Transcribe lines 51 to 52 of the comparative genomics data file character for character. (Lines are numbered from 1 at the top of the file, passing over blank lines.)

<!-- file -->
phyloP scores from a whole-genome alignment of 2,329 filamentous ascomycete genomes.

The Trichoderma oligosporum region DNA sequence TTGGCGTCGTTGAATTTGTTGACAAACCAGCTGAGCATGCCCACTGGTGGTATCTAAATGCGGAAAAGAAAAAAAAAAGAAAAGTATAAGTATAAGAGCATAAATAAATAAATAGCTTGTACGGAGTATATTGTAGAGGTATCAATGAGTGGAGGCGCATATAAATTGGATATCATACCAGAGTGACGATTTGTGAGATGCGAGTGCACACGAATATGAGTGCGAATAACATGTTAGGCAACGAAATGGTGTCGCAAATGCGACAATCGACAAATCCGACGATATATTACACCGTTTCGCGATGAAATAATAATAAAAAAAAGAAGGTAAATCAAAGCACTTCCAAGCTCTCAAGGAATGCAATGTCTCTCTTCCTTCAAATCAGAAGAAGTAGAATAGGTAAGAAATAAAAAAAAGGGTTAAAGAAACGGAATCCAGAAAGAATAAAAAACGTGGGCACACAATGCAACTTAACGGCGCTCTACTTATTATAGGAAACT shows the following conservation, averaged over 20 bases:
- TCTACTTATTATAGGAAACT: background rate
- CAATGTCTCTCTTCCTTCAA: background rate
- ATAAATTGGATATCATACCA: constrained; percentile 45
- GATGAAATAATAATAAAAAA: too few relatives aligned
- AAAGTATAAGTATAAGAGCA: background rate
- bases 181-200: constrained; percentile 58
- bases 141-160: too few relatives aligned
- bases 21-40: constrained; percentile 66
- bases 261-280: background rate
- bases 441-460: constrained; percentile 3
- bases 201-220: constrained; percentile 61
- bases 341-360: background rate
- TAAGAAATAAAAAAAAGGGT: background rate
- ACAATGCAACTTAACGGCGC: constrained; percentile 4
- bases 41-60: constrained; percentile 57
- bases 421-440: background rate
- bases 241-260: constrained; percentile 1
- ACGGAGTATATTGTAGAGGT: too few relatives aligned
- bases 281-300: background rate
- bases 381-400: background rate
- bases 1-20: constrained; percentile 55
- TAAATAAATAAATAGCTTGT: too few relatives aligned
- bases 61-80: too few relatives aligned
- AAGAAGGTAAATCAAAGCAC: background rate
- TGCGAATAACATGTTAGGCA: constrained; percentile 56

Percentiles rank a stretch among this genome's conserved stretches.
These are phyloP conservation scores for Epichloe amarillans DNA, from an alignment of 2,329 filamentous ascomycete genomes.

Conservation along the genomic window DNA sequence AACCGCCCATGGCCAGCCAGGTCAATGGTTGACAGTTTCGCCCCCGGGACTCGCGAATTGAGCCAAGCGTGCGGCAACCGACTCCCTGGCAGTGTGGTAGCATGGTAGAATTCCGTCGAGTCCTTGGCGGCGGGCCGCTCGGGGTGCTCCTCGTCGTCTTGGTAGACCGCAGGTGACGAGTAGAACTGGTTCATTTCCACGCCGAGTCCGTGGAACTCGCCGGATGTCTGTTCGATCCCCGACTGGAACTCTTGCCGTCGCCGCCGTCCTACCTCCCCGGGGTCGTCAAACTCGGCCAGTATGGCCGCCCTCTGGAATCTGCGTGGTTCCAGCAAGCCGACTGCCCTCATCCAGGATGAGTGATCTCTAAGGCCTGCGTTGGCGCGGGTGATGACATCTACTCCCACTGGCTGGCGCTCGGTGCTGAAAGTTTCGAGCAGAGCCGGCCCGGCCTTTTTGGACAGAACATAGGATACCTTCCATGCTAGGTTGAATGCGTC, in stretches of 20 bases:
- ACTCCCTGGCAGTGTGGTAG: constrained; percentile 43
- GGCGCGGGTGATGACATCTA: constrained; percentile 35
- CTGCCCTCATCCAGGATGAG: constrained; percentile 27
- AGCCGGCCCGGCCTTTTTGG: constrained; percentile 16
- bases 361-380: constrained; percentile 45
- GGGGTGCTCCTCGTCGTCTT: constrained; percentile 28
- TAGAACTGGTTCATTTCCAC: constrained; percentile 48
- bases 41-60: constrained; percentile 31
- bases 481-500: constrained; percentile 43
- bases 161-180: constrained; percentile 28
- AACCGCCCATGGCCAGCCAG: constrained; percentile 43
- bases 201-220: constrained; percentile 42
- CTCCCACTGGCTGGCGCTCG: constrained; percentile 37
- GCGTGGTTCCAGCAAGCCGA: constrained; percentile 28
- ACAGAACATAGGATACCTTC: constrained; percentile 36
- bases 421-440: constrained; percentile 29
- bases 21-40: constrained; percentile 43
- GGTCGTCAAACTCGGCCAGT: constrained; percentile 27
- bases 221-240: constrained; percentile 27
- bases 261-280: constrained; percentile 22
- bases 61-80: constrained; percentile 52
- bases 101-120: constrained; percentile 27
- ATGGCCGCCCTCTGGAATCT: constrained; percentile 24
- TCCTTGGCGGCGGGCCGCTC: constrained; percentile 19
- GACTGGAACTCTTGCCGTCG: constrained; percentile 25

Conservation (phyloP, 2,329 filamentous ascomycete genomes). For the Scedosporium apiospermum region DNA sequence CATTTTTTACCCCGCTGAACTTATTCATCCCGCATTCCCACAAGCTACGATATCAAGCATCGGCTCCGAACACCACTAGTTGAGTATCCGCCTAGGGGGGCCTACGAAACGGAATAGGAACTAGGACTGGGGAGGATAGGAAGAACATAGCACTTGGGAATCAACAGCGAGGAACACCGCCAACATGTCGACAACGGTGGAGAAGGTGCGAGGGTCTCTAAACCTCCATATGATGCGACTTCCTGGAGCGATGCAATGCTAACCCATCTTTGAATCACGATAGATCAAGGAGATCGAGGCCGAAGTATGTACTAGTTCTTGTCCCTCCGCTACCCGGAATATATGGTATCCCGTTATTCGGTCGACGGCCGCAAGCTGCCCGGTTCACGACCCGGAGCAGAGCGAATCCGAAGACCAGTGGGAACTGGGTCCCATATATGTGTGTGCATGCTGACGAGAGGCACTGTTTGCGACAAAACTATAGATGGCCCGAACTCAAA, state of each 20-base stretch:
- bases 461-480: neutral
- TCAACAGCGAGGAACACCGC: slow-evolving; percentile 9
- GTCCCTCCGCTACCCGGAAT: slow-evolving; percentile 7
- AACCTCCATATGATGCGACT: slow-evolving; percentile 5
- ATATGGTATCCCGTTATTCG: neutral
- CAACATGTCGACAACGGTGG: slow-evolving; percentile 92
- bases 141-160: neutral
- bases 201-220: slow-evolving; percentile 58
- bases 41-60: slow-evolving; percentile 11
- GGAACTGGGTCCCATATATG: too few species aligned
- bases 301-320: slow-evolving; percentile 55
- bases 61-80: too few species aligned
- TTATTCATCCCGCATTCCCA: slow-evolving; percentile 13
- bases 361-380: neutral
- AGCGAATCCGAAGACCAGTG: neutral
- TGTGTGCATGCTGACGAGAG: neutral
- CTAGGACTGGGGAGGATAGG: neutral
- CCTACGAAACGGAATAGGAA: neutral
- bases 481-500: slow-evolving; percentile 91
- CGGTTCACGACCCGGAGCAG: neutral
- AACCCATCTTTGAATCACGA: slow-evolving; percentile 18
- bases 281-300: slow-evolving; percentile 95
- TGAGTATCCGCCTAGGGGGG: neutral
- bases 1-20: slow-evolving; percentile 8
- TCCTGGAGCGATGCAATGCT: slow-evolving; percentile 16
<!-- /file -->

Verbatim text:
- bases 61-80: constrained; percentile 52
- bases 101-120: constrained; percentile 27